TN: 2018 Domaine Henri & Gilles Buisson Saint-Romain Perrière

This is so, so lovely!

Flint and delicious waxy lemon oil on the nose, and more than anything an overwhelming sense of freshness and vitality. Seamlessly glides over the palate into a saline, somewhat nutty/yeasty finish. Doesn’t show the heat of the vintage at all; it’s not razor-sharp but still so energetic and alive. This is my second wine from these folks this year, and is just beautiful winemaking from great terroir.

Nice to hear that they did well in 2018, I loved the 2014 which the vintage considered was not a huge surprise.

They also did very well in 2019. ‘19s are a touch more concentrated and a touch more tightly wound out of the gates, but with a few years’ bottle age I suspect they will hit even higher highs.

Perrière is one of the younger vine bottlings, if you want to see just how good they can get, try the Sous le Château and Sous la Velle bottlings.

…and, if you want to enjoy the view over Sous la Velle, here it is: Google Maps

One of the most beautiful places in Burgundy!

Positively bucolic!

I actually also have one bottle of Sous la Velle from the same vintage - as per your note, I think I’ll likely hold off for another year or two before opening.

Loved the 2017 Sous le Château!

Have you come across examples where a producer has been more successful in 2018 than in 2019? I only tried my first non-Bojo 2019 Burgundy last week (the Armand Heitz La Maltroye which was very nice, posted about it here) but have understood from what I’ve read that generally speaking 2019 should be by far the better vintage in the sense that there is more acidity to counter the solar quality and one where you can actually buy familiar producers with confidence unlike in 2018. Obviously it is very early days we are talking about here…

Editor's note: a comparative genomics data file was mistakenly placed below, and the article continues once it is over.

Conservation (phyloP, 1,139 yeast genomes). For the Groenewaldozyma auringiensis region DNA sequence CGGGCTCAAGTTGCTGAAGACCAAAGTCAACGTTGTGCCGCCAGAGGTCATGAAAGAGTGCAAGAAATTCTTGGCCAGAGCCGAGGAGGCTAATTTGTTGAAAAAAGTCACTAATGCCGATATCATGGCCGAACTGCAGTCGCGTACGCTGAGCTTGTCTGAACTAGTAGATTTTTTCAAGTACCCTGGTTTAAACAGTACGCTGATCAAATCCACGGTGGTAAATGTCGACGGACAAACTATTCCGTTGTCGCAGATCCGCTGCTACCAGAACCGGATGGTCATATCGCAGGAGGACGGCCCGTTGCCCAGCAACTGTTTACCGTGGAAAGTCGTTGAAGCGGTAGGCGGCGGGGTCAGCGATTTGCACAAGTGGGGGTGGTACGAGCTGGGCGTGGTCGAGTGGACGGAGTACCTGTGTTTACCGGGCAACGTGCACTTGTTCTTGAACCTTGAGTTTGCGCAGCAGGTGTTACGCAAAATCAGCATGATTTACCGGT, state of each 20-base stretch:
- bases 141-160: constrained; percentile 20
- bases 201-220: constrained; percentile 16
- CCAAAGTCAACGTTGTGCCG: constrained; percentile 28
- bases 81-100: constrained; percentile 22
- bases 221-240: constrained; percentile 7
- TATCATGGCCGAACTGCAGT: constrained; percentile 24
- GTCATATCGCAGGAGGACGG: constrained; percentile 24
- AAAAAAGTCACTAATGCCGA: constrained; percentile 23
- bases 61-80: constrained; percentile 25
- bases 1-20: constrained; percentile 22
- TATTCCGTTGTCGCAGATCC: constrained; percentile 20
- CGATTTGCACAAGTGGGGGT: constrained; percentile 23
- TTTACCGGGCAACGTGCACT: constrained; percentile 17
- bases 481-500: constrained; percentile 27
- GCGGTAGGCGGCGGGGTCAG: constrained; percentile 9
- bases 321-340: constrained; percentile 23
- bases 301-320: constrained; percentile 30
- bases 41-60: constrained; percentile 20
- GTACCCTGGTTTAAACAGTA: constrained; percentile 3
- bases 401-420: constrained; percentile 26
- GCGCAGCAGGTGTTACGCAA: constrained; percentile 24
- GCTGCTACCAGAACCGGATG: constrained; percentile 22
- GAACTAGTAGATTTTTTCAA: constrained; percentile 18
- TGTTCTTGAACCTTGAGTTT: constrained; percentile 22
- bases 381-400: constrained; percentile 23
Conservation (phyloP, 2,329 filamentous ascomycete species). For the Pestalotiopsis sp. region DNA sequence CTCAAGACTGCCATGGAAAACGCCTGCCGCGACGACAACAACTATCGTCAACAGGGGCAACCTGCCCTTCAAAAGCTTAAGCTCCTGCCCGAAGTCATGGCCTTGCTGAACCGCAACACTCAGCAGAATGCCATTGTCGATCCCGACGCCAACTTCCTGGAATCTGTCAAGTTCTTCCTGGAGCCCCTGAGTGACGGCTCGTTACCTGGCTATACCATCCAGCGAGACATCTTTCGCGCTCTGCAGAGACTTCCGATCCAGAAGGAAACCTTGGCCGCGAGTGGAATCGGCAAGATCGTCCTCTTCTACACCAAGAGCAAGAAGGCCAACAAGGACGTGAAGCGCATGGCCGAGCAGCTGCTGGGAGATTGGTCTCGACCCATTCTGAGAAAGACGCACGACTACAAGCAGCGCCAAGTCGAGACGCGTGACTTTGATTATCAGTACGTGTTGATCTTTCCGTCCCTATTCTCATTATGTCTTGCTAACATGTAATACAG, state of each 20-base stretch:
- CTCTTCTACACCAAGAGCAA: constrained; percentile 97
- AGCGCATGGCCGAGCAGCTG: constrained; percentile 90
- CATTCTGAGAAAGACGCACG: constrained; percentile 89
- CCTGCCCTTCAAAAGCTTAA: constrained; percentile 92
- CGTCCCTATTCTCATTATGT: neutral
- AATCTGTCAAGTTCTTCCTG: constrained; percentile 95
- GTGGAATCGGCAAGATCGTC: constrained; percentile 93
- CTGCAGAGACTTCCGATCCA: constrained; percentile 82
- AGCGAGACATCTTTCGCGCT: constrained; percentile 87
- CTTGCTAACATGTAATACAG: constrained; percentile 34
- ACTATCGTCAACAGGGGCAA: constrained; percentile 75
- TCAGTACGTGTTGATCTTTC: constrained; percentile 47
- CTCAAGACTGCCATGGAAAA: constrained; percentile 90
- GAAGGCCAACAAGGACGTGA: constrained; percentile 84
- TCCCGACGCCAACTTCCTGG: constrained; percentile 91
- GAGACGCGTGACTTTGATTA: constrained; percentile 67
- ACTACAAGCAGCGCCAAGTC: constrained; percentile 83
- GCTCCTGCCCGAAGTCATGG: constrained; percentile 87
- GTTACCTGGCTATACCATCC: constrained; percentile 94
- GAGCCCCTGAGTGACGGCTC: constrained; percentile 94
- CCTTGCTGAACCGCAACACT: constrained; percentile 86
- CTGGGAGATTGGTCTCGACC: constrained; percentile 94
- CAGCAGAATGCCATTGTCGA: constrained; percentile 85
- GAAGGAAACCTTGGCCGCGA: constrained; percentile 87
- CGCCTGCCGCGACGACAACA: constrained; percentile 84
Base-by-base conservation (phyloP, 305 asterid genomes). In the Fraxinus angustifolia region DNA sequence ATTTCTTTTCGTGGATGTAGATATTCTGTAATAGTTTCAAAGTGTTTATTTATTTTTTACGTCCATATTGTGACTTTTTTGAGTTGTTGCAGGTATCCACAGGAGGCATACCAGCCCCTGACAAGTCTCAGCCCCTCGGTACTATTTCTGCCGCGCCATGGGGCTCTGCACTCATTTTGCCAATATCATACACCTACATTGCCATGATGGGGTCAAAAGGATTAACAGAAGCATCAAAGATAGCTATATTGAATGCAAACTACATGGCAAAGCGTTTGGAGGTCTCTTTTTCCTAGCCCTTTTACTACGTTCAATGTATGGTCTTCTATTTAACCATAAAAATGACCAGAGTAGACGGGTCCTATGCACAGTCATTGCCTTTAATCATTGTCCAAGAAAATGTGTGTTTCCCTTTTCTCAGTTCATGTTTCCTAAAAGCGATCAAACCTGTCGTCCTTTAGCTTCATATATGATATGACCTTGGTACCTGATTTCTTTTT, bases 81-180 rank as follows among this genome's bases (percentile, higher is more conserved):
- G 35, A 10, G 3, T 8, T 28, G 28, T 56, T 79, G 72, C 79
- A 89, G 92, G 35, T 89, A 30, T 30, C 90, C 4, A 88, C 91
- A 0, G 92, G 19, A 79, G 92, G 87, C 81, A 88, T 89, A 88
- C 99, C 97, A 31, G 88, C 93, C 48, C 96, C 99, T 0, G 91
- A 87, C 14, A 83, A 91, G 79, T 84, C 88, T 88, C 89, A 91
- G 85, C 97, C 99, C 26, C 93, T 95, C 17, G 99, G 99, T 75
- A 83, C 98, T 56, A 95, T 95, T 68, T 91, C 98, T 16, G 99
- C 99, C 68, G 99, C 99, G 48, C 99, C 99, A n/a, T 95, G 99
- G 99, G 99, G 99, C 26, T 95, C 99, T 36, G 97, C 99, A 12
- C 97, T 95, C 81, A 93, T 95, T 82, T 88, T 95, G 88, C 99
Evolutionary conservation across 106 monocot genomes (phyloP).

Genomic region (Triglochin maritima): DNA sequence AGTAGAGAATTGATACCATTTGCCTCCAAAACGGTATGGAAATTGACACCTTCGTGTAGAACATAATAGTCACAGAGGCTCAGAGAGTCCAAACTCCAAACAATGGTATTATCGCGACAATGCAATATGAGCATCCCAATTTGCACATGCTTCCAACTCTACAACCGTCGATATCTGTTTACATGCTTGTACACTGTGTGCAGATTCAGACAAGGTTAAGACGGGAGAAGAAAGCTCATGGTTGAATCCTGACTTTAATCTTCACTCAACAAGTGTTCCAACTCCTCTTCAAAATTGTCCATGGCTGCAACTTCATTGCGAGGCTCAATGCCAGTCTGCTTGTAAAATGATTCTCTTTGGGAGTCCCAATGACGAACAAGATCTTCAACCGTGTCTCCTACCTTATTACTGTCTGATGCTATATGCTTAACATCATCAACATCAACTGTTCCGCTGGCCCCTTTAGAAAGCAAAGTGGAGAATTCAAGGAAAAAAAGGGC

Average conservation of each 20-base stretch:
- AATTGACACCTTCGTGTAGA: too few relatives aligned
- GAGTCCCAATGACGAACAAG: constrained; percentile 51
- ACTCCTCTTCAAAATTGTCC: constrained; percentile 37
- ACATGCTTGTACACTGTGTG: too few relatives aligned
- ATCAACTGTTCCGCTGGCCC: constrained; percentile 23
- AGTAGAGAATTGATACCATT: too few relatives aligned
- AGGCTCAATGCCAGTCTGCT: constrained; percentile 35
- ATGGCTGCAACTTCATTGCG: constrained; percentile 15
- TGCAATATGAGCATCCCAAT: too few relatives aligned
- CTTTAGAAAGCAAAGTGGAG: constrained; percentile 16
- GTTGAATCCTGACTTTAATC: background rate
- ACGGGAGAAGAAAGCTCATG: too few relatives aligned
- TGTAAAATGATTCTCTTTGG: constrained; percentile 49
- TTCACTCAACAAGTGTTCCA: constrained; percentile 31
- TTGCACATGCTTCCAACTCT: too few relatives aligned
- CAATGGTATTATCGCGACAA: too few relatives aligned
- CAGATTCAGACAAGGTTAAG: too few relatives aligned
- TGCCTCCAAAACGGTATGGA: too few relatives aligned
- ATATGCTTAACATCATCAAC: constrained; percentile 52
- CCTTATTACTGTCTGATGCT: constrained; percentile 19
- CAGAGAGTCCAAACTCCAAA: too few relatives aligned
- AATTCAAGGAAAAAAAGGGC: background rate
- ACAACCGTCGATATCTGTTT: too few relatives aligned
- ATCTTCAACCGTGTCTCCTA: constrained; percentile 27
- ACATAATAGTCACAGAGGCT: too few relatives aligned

I would say it’s a little more complicated than that! In 2018, alcohols in Chardonnay are rarely that high (often lower than in '17), because the yields were so vast. Whereas in 2019, the alcohols were frequently really quite elevated, and we will see how that works out in bottle (so far so good, based on what I’m trying at the moment, but there will certainly be some wines with noticeable heat on the finish, red and white). In Saint-Romain, one is at the same altitude as the Hautes-Côtes de Beaune, so the climate is more moderate and balance in a year like 2019 isn’t a concern: you just get extra concentration. But the Buisson brothers also did very well in '18. So while your generalization is correct in so far as it goes, it has its limitations. Jean-Marc Roulot, for example, prefers his '18s to his '19s for their lower alcohol (though his '19s really came together at the end of élevage).

Well it wouldn’t be Burgundy if it was uncomplicated [snort.gif]

The alcohol aspect is not something I can recall people talking about, so very interesting for sure, although I did notice a 2019 Hubert Lignier Bourgogne Rouge stating a whopping 14,5% on the label which made me not want to buy any. I was not aware of Saint Romain’s altitude, but then this is not an appellation that gets much attention. I guess for now the climate change is benefiting the producers there, then.